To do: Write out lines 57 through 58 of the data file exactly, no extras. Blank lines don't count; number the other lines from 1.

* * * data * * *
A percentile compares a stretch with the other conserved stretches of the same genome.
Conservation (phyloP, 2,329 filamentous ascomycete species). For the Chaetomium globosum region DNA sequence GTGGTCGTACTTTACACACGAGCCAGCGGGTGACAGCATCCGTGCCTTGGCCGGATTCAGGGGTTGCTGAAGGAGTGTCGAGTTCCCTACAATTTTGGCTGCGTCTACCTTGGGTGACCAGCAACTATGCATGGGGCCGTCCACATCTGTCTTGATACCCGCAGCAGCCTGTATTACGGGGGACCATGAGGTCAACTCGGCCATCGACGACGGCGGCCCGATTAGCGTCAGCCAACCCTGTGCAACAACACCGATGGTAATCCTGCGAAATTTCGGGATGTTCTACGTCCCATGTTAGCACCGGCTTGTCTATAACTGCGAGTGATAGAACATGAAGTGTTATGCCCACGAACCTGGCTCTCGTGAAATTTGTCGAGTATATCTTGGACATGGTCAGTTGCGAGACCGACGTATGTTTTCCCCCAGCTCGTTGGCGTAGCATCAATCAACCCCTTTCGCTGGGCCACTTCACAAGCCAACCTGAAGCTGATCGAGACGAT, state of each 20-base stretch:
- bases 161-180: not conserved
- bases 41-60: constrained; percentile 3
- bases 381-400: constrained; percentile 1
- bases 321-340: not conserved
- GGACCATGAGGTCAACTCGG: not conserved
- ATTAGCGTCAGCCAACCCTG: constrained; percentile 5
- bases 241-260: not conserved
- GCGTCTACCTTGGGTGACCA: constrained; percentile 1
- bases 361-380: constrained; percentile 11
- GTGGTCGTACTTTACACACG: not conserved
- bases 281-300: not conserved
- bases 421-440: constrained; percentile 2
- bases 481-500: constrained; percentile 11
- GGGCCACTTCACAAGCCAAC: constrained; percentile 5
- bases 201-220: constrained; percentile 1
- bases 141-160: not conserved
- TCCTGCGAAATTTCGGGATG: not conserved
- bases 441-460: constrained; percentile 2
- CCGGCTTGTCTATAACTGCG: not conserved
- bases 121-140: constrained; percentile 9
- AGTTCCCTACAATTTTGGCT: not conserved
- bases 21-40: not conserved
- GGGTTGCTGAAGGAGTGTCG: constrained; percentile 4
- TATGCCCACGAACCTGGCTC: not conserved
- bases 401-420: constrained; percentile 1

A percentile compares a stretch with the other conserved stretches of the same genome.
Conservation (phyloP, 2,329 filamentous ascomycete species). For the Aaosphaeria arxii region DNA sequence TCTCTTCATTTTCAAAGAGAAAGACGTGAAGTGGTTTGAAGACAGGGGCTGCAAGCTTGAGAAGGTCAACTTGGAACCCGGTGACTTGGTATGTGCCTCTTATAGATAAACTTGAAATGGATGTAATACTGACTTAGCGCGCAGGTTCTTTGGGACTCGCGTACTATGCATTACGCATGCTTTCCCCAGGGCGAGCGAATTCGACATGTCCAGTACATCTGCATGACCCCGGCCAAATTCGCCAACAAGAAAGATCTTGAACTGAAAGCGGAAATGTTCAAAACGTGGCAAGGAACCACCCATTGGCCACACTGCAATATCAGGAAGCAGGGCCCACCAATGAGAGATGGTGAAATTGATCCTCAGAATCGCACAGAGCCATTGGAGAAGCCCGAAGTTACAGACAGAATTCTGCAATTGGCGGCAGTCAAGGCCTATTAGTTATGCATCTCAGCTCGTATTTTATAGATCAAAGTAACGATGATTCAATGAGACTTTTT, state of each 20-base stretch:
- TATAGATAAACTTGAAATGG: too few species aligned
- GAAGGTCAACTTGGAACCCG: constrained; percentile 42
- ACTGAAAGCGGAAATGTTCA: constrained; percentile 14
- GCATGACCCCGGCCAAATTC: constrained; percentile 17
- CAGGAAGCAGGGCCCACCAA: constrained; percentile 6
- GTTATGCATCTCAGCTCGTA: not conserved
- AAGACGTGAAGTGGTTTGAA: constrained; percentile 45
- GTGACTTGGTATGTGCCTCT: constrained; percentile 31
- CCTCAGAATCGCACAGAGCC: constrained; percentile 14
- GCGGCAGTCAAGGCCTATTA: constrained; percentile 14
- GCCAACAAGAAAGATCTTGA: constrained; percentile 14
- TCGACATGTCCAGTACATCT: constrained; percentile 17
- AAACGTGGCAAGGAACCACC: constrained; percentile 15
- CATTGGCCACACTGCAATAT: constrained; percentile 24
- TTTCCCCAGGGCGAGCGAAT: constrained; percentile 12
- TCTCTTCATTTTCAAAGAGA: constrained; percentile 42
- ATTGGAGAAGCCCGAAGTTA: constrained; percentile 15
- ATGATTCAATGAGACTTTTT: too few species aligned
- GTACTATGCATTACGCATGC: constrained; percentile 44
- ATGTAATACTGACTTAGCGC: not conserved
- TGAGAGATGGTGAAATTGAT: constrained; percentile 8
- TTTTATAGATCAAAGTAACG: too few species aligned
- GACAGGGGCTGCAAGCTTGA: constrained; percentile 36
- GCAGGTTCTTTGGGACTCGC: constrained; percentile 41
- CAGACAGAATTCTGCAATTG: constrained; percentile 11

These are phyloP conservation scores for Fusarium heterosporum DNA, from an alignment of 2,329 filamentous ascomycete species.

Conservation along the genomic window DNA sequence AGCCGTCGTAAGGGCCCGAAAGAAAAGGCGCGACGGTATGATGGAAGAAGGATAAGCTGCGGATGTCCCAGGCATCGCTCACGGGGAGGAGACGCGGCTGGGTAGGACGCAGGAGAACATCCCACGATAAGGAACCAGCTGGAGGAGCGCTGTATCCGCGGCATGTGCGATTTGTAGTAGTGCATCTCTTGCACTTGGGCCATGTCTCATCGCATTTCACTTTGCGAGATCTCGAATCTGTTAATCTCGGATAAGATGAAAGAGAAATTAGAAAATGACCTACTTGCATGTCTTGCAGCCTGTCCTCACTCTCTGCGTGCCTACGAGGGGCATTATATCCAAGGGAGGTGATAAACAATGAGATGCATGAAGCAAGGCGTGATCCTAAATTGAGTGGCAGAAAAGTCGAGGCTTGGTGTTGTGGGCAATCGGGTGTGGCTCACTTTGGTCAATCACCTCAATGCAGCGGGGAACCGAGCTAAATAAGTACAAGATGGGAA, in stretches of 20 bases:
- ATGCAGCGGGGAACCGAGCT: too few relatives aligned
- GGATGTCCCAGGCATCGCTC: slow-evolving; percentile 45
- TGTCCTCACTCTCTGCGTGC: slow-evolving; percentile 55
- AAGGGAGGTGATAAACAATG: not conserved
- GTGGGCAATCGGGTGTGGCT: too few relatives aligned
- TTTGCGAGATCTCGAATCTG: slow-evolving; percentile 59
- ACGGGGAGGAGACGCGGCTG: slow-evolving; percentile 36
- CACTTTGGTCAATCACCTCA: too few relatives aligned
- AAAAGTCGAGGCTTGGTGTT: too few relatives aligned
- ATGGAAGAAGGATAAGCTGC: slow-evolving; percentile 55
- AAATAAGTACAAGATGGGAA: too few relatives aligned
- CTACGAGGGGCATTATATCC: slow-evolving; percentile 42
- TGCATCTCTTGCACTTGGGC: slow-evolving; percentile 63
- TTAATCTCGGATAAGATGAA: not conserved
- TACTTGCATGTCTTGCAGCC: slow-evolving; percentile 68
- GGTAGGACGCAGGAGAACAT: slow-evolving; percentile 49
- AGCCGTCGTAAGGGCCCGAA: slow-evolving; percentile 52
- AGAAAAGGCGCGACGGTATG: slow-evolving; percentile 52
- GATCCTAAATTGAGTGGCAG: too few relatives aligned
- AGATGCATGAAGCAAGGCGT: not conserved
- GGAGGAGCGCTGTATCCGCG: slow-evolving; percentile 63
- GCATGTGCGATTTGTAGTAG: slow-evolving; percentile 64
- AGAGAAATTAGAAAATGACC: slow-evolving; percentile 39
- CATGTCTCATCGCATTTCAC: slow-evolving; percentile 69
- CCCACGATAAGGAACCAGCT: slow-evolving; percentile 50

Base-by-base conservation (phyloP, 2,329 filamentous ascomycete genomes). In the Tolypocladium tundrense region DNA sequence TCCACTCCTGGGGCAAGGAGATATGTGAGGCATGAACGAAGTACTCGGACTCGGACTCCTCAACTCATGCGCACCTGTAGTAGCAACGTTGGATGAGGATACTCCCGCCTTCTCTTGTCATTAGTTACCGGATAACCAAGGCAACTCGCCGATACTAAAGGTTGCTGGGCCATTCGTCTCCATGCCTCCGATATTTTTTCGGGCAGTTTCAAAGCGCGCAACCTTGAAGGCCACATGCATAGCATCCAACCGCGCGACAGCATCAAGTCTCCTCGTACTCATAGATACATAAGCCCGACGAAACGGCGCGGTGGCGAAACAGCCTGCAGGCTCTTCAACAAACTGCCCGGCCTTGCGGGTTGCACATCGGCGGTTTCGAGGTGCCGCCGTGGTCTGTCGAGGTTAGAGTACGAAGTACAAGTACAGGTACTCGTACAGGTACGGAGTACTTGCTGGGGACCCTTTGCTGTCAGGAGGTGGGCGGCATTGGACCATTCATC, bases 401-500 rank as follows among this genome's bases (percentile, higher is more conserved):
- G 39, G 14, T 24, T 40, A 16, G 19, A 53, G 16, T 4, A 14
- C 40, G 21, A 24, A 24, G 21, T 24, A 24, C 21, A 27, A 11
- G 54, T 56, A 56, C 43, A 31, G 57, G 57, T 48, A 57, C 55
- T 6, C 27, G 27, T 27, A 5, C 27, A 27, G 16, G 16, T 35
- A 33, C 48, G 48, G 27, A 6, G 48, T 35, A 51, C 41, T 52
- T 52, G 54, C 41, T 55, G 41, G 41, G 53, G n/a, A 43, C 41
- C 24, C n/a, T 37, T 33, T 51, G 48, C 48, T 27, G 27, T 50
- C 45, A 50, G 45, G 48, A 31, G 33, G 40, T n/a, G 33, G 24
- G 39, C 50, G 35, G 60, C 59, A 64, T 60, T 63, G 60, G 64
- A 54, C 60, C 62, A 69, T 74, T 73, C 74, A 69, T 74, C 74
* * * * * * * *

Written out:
- ATGCAGCGGGGAACCGAGCT: too few relatives aligned
- GGATGTCCCAGGCATCGCTC: slow-evolving; percentile 45